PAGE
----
Stud­ies — in­clud­ing your own — show that cre­ative out­puts ac­com­plished by a large num­ber of peo­ple tend to be of higher qual­ity; why is that?

Clearly, many heads work­ing to­gether can solve more prob­lems. In our study, we looked at projects that peo­ple had to ac­tu­ally choose to be a part of. They could have de­cided to

col­lab­o­rate or to tackle the sub­ject on their own. So, they had to con­sider the both costs and ben­e­fits of be­ing part of a col­lab­o­ra­tive pro­ject.

As in­di­cated, col­lab­o­ra­tive projects will likely have a greater over­all im­pact, so that’s part of what at­tracts peo­ple to them. But there are also some con­straints to con­sider. One is that col­lab­o­ra­tion is hard: you have to talk to peo­ple and par­tic­i­pate in meet­ings, and then there is the at­tri­bu­tion as­pect we just talked about — a con­sid­er­a­tion of, What re­ward am I go­ing to get as part of a team ver­sus be­ing out on my own? If you’re on your own, the credit goes en­tirely to you; but if you’re part of a team, the re­sults will likely be more im­pres­sive — and therein lies the trade­off.

Our study looked at the be­hav­iour of MIT sci­en­tists and the choices they were mak­ing. In any given year, sci­en­tists will choose to be part of some col­lab­o­ra­tive projects and to do some of their own. We were able to mea­sure the im­pact of those dif­fer­ent en­deav­ours by look­ing at ci­ta­tions, us­ing 50 years of data. We found that while col­lab­o­ra­tive projects carry more to­tal value, sci­en­tists were not join­ing them be­cause they were con­sid­er­ing how much credit they would get. Clearly, this has im­pli­ca­tions for the progress of re­search and in­no­va­tion.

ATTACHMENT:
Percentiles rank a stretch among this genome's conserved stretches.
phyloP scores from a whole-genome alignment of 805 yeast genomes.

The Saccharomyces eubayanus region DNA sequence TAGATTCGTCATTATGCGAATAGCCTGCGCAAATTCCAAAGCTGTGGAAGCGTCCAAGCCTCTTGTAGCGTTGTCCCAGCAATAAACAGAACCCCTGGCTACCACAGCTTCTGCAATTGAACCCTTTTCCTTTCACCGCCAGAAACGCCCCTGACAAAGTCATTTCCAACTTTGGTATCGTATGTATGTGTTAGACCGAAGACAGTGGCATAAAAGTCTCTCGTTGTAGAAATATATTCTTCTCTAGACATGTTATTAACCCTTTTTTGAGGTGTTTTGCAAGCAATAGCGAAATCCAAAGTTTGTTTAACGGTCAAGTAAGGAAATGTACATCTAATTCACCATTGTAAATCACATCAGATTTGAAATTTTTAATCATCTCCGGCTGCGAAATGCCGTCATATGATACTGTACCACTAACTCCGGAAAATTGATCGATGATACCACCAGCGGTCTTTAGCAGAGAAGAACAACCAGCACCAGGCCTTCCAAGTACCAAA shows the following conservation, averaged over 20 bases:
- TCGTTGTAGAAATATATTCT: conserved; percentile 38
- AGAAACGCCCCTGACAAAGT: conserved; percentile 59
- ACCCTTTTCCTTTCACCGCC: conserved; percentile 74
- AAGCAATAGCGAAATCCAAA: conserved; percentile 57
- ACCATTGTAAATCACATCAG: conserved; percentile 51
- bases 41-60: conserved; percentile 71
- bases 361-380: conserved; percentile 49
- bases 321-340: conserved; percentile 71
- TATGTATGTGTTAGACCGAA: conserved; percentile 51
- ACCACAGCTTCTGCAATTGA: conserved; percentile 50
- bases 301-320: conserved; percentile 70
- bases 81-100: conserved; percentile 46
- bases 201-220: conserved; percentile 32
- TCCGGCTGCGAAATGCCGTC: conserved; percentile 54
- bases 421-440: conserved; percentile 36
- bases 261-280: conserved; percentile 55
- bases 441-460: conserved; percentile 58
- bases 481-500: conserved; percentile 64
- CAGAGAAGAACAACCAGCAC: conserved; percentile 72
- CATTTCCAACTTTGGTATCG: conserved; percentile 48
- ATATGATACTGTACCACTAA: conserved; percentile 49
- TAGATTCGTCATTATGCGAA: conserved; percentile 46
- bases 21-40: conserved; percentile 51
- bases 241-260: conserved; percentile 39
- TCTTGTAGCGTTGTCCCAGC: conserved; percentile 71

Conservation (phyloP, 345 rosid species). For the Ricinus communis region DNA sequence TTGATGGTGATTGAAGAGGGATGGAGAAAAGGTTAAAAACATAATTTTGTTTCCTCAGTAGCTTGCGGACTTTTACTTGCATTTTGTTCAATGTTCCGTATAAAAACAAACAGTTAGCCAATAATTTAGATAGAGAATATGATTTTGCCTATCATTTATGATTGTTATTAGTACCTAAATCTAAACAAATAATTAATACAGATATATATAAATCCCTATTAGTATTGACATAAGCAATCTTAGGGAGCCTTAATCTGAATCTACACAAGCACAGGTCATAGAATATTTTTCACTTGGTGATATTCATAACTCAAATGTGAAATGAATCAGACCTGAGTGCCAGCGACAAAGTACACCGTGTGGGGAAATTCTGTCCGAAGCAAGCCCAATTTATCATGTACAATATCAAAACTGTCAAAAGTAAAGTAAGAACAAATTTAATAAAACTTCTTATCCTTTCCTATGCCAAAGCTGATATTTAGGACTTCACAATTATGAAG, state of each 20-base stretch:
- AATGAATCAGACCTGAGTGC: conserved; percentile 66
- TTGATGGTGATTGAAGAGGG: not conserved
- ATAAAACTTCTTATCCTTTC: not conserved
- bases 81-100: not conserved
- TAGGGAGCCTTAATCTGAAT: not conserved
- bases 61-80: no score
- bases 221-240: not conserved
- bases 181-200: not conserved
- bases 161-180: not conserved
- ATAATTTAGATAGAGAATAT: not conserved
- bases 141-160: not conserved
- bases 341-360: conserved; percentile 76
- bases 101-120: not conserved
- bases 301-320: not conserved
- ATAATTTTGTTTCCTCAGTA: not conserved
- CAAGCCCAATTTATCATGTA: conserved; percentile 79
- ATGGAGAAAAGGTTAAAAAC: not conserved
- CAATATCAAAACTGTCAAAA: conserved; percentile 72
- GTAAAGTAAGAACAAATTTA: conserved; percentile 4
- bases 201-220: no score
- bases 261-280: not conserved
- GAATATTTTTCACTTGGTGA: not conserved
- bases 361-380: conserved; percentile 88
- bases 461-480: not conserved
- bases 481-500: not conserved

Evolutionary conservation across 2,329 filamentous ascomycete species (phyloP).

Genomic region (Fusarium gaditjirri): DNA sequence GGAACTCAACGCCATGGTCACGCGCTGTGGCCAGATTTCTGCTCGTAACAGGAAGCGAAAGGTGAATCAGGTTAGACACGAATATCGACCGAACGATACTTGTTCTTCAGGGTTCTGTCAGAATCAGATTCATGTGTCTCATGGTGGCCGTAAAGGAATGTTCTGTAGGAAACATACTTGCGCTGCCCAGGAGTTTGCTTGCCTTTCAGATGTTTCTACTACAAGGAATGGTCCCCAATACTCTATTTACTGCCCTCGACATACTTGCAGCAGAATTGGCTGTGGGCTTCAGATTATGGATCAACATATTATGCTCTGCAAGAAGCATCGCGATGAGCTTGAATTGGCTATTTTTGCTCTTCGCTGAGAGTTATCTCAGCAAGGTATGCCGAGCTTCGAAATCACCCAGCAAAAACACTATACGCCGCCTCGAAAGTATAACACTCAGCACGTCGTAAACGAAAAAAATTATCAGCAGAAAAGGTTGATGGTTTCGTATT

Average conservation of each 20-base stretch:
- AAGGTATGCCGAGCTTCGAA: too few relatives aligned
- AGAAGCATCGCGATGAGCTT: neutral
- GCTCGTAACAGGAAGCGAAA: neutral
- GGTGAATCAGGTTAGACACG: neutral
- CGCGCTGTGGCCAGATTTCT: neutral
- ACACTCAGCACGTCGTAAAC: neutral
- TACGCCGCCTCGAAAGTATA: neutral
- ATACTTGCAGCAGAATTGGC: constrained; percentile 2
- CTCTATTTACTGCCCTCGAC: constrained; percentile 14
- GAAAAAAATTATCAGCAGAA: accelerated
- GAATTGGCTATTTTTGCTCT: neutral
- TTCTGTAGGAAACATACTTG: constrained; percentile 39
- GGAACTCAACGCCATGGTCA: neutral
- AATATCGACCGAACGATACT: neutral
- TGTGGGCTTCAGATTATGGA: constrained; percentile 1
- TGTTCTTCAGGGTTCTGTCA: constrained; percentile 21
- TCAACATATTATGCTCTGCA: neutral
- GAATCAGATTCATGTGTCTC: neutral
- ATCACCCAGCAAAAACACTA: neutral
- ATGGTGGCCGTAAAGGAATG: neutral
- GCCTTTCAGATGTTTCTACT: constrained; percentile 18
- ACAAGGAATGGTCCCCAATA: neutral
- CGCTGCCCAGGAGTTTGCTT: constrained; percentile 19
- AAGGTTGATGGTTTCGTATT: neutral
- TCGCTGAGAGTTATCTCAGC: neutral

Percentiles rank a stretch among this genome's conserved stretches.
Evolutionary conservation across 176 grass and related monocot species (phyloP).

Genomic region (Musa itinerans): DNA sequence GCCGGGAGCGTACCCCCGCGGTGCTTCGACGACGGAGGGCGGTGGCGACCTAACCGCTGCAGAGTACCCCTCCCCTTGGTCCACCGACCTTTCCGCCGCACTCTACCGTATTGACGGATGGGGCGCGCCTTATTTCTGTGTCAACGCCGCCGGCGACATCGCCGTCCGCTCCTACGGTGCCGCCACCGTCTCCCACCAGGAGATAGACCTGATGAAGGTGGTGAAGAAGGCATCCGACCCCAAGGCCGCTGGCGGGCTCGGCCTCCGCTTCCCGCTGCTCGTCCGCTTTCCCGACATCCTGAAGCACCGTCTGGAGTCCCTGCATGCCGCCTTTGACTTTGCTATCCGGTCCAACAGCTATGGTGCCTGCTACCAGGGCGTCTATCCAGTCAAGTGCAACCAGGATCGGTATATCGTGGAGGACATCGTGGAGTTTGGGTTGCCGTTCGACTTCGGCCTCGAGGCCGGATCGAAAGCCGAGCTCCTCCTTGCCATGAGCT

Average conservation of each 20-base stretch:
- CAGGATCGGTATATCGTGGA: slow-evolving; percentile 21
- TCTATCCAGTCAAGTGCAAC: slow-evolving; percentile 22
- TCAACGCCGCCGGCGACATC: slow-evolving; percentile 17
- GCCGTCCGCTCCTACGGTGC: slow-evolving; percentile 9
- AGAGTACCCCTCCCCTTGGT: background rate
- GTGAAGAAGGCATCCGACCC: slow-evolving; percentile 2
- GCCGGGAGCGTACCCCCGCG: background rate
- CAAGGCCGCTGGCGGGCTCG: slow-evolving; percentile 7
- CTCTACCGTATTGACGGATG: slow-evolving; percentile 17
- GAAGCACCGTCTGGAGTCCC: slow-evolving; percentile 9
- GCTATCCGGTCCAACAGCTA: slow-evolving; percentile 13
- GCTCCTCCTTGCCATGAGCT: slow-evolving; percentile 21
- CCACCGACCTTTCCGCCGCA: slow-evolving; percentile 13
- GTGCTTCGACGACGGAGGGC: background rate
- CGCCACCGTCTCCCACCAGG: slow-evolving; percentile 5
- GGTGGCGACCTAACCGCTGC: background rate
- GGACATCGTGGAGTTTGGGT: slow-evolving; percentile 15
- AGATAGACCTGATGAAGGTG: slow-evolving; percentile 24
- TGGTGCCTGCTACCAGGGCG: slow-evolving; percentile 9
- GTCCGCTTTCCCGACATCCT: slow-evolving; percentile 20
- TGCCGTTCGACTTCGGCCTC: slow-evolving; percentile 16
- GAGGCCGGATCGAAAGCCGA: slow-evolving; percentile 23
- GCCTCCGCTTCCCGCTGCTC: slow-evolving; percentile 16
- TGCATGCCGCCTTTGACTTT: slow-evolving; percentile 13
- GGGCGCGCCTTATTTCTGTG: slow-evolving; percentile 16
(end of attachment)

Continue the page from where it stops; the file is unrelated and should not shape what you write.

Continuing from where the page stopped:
Do you rec­om­mend agree­ing on credit al­lo­ca­tion in ad­vance?

One in­ter­est­ing thing is that it is not ob­vi­ous what the for­mula for the al­lo­ca­tion of credit is. If you have ten peo­ple work­ing on a pro­ject, you might think, ‘What­ever the value of the pro­ject is, each per­son should re­ceive one tenth of the credit’. But as in­di­cated, it’s not like divvy­ing up shares in a com­pany. Con­ceiv­ably, ev­ery­body could get the full value of the pro­ject credit.

What would that look like?

It is a bit like ev­ery­one get­ting a prize. Re­wards are just pa­per, so you can just print more. But like cur­rency, do­ing so can de­value it. More­over, you might end up with too many peo­ple col­lab­o­rat­ing in name only; so it is tricky.

You found that the best sce­nario is ac­tu­ally some­where in be­tween; how so?

We ac­tu­ally found a pre­cise for­mula for it: one over the square root of the num­ber of col­lab­o­ra­tors. You wouldn’t want it to be one over ten, be­cause that would mean there’s no ben­e­fit to col­lab­o­ra­tions — no syn­er­gies to be had; and you wouldn’t want it to be one, oth­er­wise ev­ery­body would be clam­our­ing to get in on ev­ery pro­ject.